Sustainable Missoula: Climate action and the paradox and hope of Earth Day
/ˈperəˌdäks/ noun a seemingly absurd or self-contradictory statement or proposition that when investigated or explained may prove to be well founded or true.
And here we are. The earth completes its annual rotation around the sun, bringing another Earth Day, and we confront again the paradox of celebrating the earth on this one day, when she provides for us every moment of every day. We owe her everything.
Although a worn-out phrase, “Every day is Earth Day” rings true.
The climate crisis has us confronting many paradoxes: How do we go slow and build the necessary trusting relationships when we need to accelerate to meet the urgency of the moment? Can we really encourage people to slow down and celebrate this stunning world when our pace of action is orders of magnitude off? How do we reconcile the need for small everyday healing actions when the world is literally burning?
Indeed, this Earth Day morning headlines: A red flag warning has been issued in six states and there are uncontained large fires… Evacuations, homes burning, firefighters on the front lines….
We are all on the front lines, and here’s what we know: these paradoxes are real, and we all need to be climate activists. We don’t need to all be climate heroes (though we’re grateful for heroes!), we each just need to be brave enough to jump in with actions that strengthen the collective response.
It’s not about any one individual action, it’s about pulling together so momentum builds. As the ever-inspiring Ugandan activist Vanessa Nakate offers: “Every activist has a story to tell. Every story has a solution to offer. Every solution has a life to change.”
We see the bravery we need across the world, in the Ukrainians who are fighting the horrifying injustice of Putin’s war, a war funded, and power amassed, by fossil fuels.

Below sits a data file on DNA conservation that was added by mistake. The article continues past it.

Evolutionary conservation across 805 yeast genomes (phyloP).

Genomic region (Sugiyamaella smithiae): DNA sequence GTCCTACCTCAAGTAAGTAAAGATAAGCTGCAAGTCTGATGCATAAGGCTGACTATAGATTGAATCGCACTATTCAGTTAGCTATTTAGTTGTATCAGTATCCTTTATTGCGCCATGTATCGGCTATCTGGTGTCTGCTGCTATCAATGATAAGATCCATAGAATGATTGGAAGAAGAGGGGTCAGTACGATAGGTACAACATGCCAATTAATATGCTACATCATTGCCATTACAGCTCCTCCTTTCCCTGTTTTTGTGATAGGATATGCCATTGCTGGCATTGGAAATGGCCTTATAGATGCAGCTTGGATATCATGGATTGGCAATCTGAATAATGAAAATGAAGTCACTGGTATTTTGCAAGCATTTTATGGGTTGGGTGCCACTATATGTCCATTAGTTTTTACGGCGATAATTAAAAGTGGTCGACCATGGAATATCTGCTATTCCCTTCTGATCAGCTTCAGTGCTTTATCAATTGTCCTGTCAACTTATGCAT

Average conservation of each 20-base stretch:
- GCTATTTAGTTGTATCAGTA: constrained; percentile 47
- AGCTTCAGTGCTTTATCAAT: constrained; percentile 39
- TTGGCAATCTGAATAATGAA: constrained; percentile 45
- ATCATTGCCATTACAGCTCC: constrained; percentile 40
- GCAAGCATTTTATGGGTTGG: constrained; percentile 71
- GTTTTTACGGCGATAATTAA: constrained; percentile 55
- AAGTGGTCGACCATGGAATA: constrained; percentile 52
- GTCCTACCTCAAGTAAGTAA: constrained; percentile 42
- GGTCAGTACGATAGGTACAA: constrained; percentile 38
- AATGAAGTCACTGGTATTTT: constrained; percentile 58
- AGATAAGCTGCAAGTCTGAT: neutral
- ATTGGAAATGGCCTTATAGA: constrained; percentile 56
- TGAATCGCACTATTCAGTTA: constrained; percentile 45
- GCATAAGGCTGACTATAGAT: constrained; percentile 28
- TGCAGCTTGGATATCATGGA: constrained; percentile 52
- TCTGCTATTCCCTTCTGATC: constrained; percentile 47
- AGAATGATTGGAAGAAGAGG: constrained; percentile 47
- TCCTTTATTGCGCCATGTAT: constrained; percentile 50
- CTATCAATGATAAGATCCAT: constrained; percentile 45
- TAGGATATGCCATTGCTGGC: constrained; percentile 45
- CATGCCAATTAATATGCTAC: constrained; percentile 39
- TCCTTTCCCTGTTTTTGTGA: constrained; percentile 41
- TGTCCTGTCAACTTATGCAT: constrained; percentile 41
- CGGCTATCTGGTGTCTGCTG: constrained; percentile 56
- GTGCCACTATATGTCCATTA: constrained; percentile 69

We see the bravery we need in the climate scientists who implore us to heed their findings. Indeed, in this latest IPCC Report, the one that is about the solutions—how to fix the problem—the overall message is: it’s still possible to meet the target of keeping global warming below 1.5° Celsius, but the window is getting extremely small and it would require immediate, coordinated global action.
We see the bravery in those who are tireless in their efforts to bring people together. Indeed, last night at the University of Montana, the Baucus Institute hosted a conversation with the U.S. Special Presidential Envoy for Climate John Kerry, and Kerry reminded us that no one has the luxury of saying that someone else will fight for our democracy and for our climate—we need everybody. In the trenches every day himself, Kerry offered that we will get to a zero carbon economy, but to avoid the worst consequences and suffering, we do need to take action today, together.
And we see the bravery we need, close to home. Music professor James Smart may not think of himself as a courageous climate activist, but he is stepping up to offer his talents this Earth Day with Project Earth (premiers live April 22, details below). In last week’s Sustainable Missoula column, Smart shares how by channeling his unique talents, he is bringing people together, fusing music, science, ethics and action. Faculty, students and community members alike. Collective action, just what we need.
We hope that on this Earth Day weekend, and beyond, you can join us in the sometimes overwhelming and difficult but truly necessary efforts to build a livable future. As author, researcher and creator of Gen Dread Britt Wray wrote for this Earth Day: